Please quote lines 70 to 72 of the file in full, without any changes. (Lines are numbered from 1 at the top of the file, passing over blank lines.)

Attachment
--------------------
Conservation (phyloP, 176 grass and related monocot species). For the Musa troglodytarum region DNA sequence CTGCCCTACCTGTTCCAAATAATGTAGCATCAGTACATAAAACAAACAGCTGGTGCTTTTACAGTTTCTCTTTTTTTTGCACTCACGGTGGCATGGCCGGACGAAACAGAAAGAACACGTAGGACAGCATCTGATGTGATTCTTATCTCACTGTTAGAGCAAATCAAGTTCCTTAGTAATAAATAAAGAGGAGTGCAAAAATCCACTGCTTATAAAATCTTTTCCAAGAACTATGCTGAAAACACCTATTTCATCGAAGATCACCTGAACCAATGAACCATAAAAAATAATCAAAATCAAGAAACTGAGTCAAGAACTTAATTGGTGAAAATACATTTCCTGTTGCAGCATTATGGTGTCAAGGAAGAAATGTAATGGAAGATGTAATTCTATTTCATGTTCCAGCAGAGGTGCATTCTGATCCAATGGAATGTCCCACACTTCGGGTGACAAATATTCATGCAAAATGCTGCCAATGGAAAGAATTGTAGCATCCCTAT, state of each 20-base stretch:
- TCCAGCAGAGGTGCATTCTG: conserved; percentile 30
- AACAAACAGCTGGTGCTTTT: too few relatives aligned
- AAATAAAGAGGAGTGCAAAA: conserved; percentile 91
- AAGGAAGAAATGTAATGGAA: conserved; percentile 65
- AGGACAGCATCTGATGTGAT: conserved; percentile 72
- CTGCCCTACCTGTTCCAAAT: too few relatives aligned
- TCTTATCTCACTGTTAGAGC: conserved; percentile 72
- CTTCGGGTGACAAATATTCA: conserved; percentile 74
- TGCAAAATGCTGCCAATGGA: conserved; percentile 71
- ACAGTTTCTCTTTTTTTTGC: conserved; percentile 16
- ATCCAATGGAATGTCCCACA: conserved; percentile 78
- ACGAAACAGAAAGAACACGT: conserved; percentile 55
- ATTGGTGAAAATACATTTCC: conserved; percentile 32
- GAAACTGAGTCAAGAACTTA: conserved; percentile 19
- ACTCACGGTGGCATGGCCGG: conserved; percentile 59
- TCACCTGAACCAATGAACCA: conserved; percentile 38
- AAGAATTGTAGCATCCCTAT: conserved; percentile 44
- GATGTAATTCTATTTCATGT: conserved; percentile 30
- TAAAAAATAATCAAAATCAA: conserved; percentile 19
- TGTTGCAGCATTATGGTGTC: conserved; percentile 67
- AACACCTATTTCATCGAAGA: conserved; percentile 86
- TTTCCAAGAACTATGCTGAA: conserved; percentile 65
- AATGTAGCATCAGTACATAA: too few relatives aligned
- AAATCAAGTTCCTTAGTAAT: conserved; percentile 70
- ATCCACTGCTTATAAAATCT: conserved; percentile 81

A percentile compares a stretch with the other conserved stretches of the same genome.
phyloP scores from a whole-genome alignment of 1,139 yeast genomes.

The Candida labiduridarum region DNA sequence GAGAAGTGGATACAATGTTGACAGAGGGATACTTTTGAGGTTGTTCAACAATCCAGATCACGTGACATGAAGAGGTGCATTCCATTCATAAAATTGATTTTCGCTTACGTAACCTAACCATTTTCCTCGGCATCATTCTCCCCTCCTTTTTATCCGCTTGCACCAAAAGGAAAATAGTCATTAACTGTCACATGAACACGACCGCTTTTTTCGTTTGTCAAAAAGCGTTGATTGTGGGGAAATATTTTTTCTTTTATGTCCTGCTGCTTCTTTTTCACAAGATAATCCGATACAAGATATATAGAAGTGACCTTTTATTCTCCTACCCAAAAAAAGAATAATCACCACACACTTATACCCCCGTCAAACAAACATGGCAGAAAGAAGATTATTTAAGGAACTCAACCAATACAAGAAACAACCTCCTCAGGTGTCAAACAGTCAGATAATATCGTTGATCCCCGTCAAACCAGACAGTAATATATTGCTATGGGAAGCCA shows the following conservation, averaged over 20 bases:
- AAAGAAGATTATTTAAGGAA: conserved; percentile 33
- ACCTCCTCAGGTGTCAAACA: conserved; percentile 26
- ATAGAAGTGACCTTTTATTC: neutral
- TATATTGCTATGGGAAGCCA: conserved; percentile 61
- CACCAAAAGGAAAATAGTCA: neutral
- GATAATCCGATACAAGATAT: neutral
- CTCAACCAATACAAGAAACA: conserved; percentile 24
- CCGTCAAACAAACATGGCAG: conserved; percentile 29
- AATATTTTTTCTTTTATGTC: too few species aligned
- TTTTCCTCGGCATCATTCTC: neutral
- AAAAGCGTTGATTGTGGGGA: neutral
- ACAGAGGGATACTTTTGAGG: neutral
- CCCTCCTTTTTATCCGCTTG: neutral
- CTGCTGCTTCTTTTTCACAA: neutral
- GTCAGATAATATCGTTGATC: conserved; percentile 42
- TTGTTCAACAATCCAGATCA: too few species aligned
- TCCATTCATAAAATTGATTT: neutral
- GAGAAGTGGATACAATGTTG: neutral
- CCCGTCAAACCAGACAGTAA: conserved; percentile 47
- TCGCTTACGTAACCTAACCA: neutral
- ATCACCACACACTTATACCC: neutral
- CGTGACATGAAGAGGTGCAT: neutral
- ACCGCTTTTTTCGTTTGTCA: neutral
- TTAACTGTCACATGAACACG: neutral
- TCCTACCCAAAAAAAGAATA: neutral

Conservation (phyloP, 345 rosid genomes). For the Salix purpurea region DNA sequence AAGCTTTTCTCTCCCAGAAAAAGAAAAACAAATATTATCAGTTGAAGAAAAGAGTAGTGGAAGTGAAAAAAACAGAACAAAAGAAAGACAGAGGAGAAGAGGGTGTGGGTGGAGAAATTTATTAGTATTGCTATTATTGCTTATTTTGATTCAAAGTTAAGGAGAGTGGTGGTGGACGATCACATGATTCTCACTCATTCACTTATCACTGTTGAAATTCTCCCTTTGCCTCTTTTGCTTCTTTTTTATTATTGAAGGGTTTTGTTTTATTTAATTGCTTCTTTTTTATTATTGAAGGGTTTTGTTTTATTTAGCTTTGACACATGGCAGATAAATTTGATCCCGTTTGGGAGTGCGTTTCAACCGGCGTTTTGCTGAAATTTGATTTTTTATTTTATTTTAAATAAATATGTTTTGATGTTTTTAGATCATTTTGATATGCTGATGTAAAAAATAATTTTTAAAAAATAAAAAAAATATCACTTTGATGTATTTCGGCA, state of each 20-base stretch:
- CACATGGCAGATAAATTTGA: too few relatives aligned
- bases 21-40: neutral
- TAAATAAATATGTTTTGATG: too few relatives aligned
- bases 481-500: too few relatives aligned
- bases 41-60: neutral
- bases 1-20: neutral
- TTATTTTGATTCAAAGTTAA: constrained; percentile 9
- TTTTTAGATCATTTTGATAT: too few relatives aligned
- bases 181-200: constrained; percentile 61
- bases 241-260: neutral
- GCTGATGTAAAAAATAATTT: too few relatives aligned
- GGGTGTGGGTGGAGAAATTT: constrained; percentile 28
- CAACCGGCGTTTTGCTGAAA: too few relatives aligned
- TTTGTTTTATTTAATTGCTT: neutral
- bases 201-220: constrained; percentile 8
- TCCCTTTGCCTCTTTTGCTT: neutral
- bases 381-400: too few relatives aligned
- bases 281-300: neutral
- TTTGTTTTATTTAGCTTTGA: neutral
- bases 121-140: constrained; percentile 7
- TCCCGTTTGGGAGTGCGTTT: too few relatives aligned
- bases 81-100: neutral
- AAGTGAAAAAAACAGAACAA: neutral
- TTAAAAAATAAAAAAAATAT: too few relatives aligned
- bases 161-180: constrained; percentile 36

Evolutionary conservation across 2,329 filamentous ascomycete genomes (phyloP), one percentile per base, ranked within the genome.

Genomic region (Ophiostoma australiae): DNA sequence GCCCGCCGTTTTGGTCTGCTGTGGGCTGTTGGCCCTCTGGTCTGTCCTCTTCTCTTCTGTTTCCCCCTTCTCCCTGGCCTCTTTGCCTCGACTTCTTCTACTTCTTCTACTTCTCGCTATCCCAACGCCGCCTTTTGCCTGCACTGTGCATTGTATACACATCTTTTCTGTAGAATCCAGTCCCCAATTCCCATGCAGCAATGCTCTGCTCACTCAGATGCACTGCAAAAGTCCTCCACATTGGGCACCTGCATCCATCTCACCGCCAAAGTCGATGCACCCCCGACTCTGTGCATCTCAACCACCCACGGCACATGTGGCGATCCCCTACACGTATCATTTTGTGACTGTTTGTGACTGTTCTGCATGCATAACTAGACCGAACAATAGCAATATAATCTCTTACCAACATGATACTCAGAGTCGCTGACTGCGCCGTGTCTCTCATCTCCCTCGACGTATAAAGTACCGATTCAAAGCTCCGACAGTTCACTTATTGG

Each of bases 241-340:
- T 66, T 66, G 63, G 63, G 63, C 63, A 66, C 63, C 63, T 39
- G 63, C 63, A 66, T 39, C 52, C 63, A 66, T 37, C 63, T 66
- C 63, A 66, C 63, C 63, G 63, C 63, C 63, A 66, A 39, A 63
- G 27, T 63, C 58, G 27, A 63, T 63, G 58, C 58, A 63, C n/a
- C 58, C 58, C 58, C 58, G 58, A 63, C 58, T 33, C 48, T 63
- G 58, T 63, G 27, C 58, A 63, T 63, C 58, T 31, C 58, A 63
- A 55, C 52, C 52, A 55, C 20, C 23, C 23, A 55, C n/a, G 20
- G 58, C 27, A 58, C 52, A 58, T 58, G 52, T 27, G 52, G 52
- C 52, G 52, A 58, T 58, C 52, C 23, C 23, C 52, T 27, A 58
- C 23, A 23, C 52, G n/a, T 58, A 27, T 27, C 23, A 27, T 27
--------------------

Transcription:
- bases 201-220: constrained; percentile 8
- TCCCTTTGCCTCTTTTGCTT: neutral
- bases 381-400: too few relatives aligned